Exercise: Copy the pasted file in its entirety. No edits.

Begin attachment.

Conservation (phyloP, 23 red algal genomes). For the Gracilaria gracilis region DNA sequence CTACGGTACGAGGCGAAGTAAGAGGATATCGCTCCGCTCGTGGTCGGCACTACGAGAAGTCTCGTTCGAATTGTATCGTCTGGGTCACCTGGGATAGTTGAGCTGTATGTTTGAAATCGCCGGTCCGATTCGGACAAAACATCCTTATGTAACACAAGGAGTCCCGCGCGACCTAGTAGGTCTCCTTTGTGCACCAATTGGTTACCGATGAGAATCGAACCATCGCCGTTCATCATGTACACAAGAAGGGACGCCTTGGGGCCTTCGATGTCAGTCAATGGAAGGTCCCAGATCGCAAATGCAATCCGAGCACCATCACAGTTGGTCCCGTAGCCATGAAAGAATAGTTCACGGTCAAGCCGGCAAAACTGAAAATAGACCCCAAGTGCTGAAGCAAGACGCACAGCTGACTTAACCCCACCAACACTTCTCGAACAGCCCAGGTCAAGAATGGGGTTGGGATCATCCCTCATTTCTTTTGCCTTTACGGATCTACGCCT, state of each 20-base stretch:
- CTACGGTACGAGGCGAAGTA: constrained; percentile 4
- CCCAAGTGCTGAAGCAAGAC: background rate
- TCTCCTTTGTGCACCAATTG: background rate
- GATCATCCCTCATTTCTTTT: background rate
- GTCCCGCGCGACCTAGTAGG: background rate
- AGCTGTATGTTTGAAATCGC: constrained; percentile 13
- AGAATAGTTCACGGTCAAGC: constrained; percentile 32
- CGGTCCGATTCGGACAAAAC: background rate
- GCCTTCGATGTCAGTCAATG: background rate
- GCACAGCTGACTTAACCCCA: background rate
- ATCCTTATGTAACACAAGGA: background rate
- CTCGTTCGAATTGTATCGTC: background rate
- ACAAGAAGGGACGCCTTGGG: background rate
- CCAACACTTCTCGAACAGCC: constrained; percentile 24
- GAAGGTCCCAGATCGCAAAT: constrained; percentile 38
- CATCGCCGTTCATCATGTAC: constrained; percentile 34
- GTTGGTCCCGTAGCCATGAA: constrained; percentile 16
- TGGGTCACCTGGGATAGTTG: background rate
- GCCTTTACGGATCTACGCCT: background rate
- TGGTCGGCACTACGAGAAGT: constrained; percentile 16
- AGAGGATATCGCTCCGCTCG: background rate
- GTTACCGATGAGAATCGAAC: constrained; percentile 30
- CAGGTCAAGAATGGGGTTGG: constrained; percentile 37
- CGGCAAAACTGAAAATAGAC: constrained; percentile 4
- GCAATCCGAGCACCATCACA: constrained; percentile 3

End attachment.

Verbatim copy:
Conservation (phyloP, 23 red algal genomes). For the Gracilaria gracilis region DNA sequence CTACGGTACGAGGCGAAGTAAGAGGATATCGCTCCGCTCGTGGTCGGCACTACGAGAAGTCTCGTTCGAATTGTATCGTCTGGGTCACCTGGGATAGTTGAGCTGTATGTTTGAAATCGCCGGTCCGATTCGGACAAAACATCCTTATGTAACACAAGGAGTCCCGCGCGACCTAGTAGGTCTCCTTTGTGCACCAATTGGTTACCGATGAGAATCGAACCATCGCCGTTCATCATGTACACAAGAAGGGACGCCTTGGGGCCTTCGATGTCAGTCAATGGAAGGTCCCAGATCGCAAATGCAATCCGAGCACCATCACAGTTGGTCCCGTAGCCATGAAAGAATAGTTCACGGTCAAGCCGGCAAAACTGAAAATAGACCCCAAGTGCTGAAGCAAGACGCACAGCTGACTTAACCCCACCAACACTTCTCGAACAGCCCAGGTCAAGAATGGGGTTGGGATCATCCCTCATTTCTTTTGCCTTTACGGATCTACGCCT, state of each 20-base stretch:
- CTACGGTACGAGGCGAAGTA: constrained; percentile 4
- CCCAAGTGCTGAAGCAAGAC: background rate
- TCTCCTTTGTGCACCAATTG: background rate
- GATCATCCCTCATTTCTTTT: background rate
- GTCCCGCGCGACCTAGTAGG: background rate
- AGCTGTATGTTTGAAATCGC: constrained; percentile 13
- AGAATAGTTCACGGTCAAGC: constrained; percentile 32
- CGGTCCGATTCGGACAAAAC: background rate
- GCCTTCGATGTCAGTCAATG: background rate
- GCACAGCTGACTTAACCCCA: background rate
- ATCCTTATGTAACACAAGGA: background rate
- CTCGTTCGAATTGTATCGTC: background rate
- ACAAGAAGGGACGCCTTGGG: background rate
- CCAACACTTCTCGAACAGCC: constrained; percentile 24
- GAAGGTCCCAGATCGCAAAT: constrained; percentile 38
- CATCGCCGTTCATCATGTAC: constrained; percentile 34
- GTTGGTCCCGTAGCCATGAA: constrained; percentile 16
- TGGGTCACCTGGGATAGTTG: background rate
- GCCTTTACGGATCTACGCCT: background rate
- TGGTCGGCACTACGAGAAGT: constrained; percentile 16
- AGAGGATATCGCTCCGCTCG: background rate
- GTTACCGATGAGAATCGAAC: constrained; percentile 30
- CAGGTCAAGAATGGGGTTGG: constrained; percentile 37
- CGGCAAAACTGAAAATAGAC: constrained; percentile 4
- GCAATCCGAGCACCATCACA: constrained; percentile 3